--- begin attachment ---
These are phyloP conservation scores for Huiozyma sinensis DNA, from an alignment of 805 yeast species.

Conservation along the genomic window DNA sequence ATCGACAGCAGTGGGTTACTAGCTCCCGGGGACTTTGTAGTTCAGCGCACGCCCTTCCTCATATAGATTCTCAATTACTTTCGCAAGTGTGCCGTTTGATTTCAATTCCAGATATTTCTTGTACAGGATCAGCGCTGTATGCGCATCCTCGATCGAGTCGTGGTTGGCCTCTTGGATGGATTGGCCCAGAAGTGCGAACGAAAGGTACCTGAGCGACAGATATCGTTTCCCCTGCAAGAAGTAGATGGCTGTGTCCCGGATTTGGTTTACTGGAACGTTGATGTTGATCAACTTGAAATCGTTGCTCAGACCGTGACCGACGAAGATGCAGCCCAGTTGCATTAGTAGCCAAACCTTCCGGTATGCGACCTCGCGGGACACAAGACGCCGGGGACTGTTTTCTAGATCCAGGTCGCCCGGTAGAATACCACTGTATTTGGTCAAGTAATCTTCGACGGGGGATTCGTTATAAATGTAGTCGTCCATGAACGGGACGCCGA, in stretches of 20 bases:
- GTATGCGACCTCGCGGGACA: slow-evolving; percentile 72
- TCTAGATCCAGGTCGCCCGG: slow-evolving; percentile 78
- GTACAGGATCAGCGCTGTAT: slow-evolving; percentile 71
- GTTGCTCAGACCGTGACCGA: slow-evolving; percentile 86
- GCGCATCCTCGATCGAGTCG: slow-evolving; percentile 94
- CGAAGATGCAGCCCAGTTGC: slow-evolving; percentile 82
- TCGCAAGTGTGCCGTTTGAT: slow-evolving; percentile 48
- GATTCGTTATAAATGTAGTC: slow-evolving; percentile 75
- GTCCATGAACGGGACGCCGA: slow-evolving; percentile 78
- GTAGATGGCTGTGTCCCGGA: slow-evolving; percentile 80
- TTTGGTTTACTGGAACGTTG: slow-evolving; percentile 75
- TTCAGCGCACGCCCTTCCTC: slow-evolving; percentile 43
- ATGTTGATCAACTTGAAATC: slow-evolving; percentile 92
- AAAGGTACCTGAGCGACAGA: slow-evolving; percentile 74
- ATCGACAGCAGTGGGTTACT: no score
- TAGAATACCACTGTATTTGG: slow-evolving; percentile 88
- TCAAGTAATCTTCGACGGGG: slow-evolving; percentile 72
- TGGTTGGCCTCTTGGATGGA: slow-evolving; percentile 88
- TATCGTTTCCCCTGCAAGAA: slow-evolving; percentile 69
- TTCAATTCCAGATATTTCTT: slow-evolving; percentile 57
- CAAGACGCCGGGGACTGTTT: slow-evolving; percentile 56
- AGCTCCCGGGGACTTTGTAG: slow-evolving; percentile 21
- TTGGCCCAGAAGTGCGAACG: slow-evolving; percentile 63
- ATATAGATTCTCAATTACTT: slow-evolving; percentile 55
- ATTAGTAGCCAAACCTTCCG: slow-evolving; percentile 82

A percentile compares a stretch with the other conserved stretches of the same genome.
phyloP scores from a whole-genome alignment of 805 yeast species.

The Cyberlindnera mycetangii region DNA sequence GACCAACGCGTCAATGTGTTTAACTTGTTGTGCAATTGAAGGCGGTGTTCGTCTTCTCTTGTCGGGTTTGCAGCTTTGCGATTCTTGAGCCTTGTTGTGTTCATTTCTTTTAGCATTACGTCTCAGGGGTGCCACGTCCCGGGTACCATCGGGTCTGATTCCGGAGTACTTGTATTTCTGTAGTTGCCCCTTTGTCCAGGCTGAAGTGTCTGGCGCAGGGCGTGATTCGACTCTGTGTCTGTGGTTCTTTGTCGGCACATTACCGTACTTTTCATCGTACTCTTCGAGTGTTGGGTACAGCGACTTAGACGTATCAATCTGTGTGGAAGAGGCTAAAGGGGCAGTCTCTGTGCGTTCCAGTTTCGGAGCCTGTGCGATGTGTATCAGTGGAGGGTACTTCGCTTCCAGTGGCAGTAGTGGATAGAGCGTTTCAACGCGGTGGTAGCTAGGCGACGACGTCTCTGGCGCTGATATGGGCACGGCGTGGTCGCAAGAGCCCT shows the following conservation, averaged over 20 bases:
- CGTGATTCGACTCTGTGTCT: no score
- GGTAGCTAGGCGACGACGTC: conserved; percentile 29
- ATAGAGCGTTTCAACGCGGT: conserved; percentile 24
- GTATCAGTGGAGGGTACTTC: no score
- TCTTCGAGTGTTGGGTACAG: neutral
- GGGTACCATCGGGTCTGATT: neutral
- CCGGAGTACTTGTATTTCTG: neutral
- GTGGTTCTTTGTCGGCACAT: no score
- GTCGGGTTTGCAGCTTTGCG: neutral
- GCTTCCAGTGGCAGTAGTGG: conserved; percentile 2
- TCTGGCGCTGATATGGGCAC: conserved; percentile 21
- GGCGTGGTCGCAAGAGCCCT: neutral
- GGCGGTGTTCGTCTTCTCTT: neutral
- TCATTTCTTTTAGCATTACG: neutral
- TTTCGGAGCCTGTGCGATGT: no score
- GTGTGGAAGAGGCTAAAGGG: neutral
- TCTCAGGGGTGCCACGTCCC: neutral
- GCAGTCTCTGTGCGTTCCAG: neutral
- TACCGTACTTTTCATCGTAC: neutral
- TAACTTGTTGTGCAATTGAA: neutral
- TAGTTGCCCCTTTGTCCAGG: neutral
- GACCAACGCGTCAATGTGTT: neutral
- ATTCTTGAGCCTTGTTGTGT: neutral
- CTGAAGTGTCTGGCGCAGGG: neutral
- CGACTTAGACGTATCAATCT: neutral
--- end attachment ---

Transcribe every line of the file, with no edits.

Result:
These are phyloP conservation scores for Huiozyma sinensis DNA, from an alignment of 805 yeast species.

Conservation along the genomic window DNA sequence ATCGACAGCAGTGGGTTACTAGCTCCCGGGGACTTTGTAGTTCAGCGCACGCCCTTCCTCATATAGATTCTCAATTACTTTCGCAAGTGTGCCGTTTGATTTCAATTCCAGATATTTCTTGTACAGGATCAGCGCTGTATGCGCATCCTCGATCGAGTCGTGGTTGGCCTCTTGGATGGATTGGCCCAGAAGTGCGAACGAAAGGTACCTGAGCGACAGATATCGTTTCCCCTGCAAGAAGTAGATGGCTGTGTCCCGGATTTGGTTTACTGGAACGTTGATGTTGATCAACTTGAAATCGTTGCTCAGACCGTGACCGACGAAGATGCAGCCCAGTTGCATTAGTAGCCAAACCTTCCGGTATGCGACCTCGCGGGACACAAGACGCCGGGGACTGTTTTCTAGATCCAGGTCGCCCGGTAGAATACCACTGTATTTGGTCAAGTAATCTTCGACGGGGGATTCGTTATAAATGTAGTCGTCCATGAACGGGACGCCGA, in stretches of 20 bases:
- GTATGCGACCTCGCGGGACA: slow-evolving; percentile 72
- TCTAGATCCAGGTCGCCCGG: slow-evolving; percentile 78
- GTACAGGATCAGCGCTGTAT: slow-evolving; percentile 71
- GTTGCTCAGACCGTGACCGA: slow-evolving; percentile 86
- GCGCATCCTCGATCGAGTCG: slow-evolving; percentile 94
- CGAAGATGCAGCCCAGTTGC: slow-evolving; percentile 82
- TCGCAAGTGTGCCGTTTGAT: slow-evolving; percentile 48
- GATTCGTTATAAATGTAGTC: slow-evolving; percentile 75
- GTCCATGAACGGGACGCCGA: slow-evolving; percentile 78
- GTAGATGGCTGTGTCCCGGA: slow-evolving; percentile 80
- TTTGGTTTACTGGAACGTTG: slow-evolving; percentile 75
- TTCAGCGCACGCCCTTCCTC: slow-evolving; percentile 43
- ATGTTGATCAACTTGAAATC: slow-evolving; percentile 92
- AAAGGTACCTGAGCGACAGA: slow-evolving; percentile 74
- ATCGACAGCAGTGGGTTACT: no score
- TAGAATACCACTGTATTTGG: slow-evolving; percentile 88
- TCAAGTAATCTTCGACGGGG: slow-evolving; percentile 72
- TGGTTGGCCTCTTGGATGGA: slow-evolving; percentile 88
- TATCGTTTCCCCTGCAAGAA: slow-evolving; percentile 69
- TTCAATTCCAGATATTTCTT: slow-evolving; percentile 57
- CAAGACGCCGGGGACTGTTT: slow-evolving; percentile 56
- AGCTCCCGGGGACTTTGTAG: slow-evolving; percentile 21
- TTGGCCCAGAAGTGCGAACG: slow-evolving; percentile 63
- ATATAGATTCTCAATTACTT: slow-evolving; percentile 55
- ATTAGTAGCCAAACCTTCCG: slow-evolving; percentile 82

A percentile compares a stretch with the other conserved stretches of the same genome.
phyloP scores from a whole-genome alignment of 805 yeast species.

The Cyberlindnera mycetangii region DNA sequence GACCAACGCGTCAATGTGTTTAACTTGTTGTGCAATTGAAGGCGGTGTTCGTCTTCTCTTGTCGGGTTTGCAGCTTTGCGATTCTTGAGCCTTGTTGTGTTCATTTCTTTTAGCATTACGTCTCAGGGGTGCCACGTCCCGGGTACCATCGGGTCTGATTCCGGAGTACTTGTATTTCTGTAGTTGCCCCTTTGTCCAGGCTGAAGTGTCTGGCGCAGGGCGTGATTCGACTCTGTGTCTGTGGTTCTTTGTCGGCACATTACCGTACTTTTCATCGTACTCTTCGAGTGTTGGGTACAGCGACTTAGACGTATCAATCTGTGTGGAAGAGGCTAAAGGGGCAGTCTCTGTGCGTTCCAGTTTCGGAGCCTGTGCGATGTGTATCAGTGGAGGGTACTTCGCTTCCAGTGGCAGTAGTGGATAGAGCGTTTCAACGCGGTGGTAGCTAGGCGACGACGTCTCTGGCGCTGATATGGGCACGGCGTGGTCGCAAGAGCCCT shows the following conservation, averaged over 20 bases:
- CGTGATTCGACTCTGTGTCT: no score
- GGTAGCTAGGCGACGACGTC: conserved; percentile 29
- ATAGAGCGTTTCAACGCGGT: conserved; percentile 24
- GTATCAGTGGAGGGTACTTC: no score
- TCTTCGAGTGTTGGGTACAG: neutral
- GGGTACCATCGGGTCTGATT: neutral
- CCGGAGTACTTGTATTTCTG: neutral
- GTGGTTCTTTGTCGGCACAT: no score
- GTCGGGTTTGCAGCTTTGCG: neutral
- GCTTCCAGTGGCAGTAGTGG: conserved; percentile 2
- TCTGGCGCTGATATGGGCAC: conserved; percentile 21
- GGCGTGGTCGCAAGAGCCCT: neutral
- GGCGGTGTTCGTCTTCTCTT: neutral
- TCATTTCTTTTAGCATTACG: neutral
- TTTCGGAGCCTGTGCGATGT: no score
- GTGTGGAAGAGGCTAAAGGG: neutral
- TCTCAGGGGTGCCACGTCCC: neutral
- GCAGTCTCTGTGCGTTCCAG: neutral
- TACCGTACTTTTCATCGTAC: neutral
- TAACTTGTTGTGCAATTGAA: neutral
- TAGTTGCCCCTTTGTCCAGG: neutral
- GACCAACGCGTCAATGTGTT: neutral
- ATTCTTGAGCCTTGTTGTGT: neutral
- CTGAAGTGTCTGGCGCAGGG: neutral
- CGACTTAGACGTATCAATCT: neutral